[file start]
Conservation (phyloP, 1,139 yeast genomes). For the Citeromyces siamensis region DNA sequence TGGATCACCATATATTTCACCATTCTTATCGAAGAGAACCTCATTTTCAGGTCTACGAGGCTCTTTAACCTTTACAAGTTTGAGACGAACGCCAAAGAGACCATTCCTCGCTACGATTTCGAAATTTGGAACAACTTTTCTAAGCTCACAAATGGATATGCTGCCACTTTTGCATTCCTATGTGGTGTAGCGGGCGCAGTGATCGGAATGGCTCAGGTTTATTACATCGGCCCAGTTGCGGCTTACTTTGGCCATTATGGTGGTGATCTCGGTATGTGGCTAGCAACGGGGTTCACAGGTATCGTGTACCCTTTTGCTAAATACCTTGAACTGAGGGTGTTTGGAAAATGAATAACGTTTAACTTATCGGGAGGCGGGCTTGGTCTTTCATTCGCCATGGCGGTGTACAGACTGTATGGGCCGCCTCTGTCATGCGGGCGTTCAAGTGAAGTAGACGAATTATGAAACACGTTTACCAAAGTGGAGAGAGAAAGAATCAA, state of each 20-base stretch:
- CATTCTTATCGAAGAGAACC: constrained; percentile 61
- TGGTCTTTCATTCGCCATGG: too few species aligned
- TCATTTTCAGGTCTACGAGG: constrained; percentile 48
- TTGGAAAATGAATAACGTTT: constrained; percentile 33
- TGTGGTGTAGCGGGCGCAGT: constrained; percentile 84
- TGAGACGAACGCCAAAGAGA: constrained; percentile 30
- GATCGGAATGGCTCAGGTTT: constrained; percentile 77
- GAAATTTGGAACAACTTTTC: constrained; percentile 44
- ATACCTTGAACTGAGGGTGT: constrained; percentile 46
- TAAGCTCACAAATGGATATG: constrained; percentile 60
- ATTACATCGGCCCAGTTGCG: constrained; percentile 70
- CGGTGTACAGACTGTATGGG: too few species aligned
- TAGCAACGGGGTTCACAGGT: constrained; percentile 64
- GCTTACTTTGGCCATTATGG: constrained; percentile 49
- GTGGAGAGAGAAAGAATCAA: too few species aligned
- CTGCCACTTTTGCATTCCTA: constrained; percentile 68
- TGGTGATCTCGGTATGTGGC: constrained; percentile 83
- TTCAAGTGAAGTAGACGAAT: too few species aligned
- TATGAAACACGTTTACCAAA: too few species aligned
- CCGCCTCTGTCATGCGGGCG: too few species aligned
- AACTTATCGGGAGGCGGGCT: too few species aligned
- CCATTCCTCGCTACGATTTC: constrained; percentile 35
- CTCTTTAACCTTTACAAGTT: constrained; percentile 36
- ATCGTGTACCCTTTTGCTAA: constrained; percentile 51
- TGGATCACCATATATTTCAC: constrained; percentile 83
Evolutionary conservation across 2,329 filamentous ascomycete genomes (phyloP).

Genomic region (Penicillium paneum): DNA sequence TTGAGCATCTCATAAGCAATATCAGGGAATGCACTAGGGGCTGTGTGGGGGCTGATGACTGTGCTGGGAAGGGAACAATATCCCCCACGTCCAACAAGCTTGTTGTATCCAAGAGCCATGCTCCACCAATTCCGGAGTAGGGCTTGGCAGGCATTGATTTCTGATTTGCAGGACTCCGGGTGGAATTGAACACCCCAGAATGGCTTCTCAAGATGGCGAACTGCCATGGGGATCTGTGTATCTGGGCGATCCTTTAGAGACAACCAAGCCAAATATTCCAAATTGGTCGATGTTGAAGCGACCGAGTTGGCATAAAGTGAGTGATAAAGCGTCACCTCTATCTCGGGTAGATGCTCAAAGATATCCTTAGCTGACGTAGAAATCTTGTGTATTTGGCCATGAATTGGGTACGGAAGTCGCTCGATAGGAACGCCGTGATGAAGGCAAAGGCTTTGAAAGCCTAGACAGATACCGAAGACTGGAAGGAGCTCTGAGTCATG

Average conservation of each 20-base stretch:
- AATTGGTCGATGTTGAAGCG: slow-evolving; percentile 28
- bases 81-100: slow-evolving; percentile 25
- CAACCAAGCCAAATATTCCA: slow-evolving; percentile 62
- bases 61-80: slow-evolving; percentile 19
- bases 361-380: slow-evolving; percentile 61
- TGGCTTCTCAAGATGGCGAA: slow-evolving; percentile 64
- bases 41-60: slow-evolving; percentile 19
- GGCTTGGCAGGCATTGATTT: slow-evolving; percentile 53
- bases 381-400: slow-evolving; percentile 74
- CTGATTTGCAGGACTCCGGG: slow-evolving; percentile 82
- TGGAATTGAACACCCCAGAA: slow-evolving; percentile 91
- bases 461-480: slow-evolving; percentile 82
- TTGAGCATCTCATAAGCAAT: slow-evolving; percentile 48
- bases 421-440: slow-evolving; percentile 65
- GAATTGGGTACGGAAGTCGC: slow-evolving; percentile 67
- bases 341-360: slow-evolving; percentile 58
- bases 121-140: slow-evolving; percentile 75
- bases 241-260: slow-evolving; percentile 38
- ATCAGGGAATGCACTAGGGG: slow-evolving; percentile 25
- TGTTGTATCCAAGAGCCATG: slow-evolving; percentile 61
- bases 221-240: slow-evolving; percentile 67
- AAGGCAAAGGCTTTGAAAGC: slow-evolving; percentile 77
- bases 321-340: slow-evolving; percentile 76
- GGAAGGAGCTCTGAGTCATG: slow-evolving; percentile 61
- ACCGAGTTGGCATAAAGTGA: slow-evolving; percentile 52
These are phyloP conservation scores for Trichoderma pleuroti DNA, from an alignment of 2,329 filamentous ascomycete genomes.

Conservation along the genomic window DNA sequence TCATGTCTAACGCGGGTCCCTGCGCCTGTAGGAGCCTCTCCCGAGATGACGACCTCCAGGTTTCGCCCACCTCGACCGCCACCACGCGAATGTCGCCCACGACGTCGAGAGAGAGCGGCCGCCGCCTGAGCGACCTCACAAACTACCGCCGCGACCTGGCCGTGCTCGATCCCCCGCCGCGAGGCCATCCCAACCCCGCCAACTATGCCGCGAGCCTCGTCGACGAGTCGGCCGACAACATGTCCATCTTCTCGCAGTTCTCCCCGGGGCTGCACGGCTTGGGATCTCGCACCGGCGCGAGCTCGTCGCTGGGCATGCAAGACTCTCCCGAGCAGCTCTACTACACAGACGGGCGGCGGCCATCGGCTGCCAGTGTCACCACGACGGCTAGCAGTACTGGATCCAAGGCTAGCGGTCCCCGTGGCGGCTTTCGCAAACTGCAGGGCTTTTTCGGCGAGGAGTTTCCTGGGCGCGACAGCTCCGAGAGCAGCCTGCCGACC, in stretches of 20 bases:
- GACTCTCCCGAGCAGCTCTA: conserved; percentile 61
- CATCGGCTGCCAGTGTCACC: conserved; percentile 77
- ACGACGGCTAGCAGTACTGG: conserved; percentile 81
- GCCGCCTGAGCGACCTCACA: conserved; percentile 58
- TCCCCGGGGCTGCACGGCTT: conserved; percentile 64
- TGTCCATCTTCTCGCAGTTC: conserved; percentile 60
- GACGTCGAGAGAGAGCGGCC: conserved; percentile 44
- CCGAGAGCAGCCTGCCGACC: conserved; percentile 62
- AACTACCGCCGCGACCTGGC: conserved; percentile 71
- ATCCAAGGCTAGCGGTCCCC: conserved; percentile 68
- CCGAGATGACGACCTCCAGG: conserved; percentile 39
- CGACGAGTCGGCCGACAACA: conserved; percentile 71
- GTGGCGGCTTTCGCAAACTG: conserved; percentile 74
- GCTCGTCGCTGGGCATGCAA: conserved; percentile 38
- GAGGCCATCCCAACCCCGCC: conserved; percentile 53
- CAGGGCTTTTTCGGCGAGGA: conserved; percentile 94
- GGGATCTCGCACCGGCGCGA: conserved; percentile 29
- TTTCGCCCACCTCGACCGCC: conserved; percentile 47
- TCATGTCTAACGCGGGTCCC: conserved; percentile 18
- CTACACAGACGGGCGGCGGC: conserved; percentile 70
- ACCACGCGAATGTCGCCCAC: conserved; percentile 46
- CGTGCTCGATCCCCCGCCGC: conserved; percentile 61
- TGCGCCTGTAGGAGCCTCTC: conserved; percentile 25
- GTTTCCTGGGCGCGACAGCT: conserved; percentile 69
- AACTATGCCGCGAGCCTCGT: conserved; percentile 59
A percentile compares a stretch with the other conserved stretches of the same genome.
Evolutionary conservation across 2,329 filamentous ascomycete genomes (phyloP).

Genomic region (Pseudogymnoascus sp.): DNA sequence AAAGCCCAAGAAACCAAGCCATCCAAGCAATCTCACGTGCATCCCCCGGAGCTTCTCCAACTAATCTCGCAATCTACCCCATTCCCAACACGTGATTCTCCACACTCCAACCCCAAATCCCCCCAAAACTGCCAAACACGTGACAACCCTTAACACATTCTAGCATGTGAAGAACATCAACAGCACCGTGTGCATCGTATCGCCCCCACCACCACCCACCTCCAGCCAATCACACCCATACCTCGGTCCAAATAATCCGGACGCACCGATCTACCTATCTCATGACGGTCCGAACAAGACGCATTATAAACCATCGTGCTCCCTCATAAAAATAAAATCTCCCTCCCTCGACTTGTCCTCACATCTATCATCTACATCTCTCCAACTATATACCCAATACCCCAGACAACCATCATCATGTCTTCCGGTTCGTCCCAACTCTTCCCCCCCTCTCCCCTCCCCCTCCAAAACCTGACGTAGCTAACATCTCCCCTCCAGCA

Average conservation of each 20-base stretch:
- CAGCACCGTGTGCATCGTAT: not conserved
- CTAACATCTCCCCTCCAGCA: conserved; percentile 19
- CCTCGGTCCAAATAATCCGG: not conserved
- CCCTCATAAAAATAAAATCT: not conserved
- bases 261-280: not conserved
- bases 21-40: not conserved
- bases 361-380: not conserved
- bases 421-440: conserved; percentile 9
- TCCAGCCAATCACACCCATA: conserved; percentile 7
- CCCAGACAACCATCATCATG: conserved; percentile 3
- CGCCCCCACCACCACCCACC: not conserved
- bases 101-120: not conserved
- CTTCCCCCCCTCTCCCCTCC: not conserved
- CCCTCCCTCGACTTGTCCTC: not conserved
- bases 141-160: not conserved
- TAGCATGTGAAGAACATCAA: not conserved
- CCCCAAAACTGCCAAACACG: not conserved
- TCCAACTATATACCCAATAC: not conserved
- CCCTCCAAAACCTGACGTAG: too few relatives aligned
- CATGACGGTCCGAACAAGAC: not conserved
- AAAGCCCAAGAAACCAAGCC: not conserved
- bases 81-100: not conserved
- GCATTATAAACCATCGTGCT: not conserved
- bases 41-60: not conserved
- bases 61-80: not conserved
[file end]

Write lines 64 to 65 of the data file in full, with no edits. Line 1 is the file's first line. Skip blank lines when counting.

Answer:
- CCGAGAGCAGCCTGCCGACC: conserved; percentile 62
- AACTACCGCCGCGACCTGGC: conserved; percentile 71